Flowering plants of all kinds, from coltsfoot in spring to the New England asters (Symphyotrichum novae-angliae) seen here, grow along the edges of the drainage channels. This is the only place I know of where I can see some form of green growing thing year round. Even in winter there are mosses, liverworts, and evergreen ferns to see.
One of the flowers that grow here is waxy leaf meadow rue (Thalictrum revolutum.) This plant looks very similar to tall meadow rue and I thought that’s what it was, but the black seeds match only the waxy leaf meadow rue, from what I’ve seen. This is the first time I’ve ever seen this plant so if you know it I’d really like to hear about it.
One of the strangest things growing here are these green algae, (Trentepohlia aurea) which are actually bright orange. A carotenoid pigment in the alga cells called hematochrome or beta- carotene, which is the same pigment that gives carrots their orange color, hides the green chlorophyll in the algae. It grows like small tufts of hair all over certain rocks. I’m not sure what that algae / stone attraction is, but it only grows on certain ones and this is the only place I’ve ever seen it.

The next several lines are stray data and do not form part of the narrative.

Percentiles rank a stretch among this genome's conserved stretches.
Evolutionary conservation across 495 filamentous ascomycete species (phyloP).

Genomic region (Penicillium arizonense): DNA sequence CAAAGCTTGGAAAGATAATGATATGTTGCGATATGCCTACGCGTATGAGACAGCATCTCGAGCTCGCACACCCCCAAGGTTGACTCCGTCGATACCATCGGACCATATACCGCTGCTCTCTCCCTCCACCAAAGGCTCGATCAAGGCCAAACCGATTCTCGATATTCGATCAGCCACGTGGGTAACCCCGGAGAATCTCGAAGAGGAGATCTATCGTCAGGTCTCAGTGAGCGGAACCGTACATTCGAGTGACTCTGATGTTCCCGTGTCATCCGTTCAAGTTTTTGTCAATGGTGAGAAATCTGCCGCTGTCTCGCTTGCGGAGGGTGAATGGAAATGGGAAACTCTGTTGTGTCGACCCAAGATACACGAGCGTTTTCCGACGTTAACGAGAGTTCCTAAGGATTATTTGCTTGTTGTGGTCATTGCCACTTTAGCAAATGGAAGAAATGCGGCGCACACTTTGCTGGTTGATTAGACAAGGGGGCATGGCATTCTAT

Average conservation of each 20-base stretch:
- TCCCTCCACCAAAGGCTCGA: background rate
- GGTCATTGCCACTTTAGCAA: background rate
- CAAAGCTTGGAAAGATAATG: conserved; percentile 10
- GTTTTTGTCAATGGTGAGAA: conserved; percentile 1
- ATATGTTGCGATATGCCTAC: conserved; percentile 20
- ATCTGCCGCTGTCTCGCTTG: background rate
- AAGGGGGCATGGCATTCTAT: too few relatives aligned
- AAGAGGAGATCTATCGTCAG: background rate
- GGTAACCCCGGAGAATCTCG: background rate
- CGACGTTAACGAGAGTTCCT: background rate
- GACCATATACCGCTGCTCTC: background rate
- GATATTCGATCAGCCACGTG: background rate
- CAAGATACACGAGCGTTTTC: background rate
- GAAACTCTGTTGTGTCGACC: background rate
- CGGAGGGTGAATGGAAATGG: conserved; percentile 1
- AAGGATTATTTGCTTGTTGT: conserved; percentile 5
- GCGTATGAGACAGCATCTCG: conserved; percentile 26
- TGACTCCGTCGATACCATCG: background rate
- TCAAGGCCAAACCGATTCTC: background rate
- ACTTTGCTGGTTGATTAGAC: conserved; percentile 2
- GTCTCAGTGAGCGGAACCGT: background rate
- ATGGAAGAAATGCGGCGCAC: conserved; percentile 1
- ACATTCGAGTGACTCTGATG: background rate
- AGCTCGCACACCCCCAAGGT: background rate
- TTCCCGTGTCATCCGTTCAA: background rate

The algae are very small and hard to photograph. They are described as “filamentous green chlorophyte algae.” The pigment that masks the green chlorophyll can also be yellow or red. In India in 2001 airborne spores from these algae were in high enough concentrations in to cause a “red rain” that actually stained clothes pink. Yellow, green, and black rain was also reported.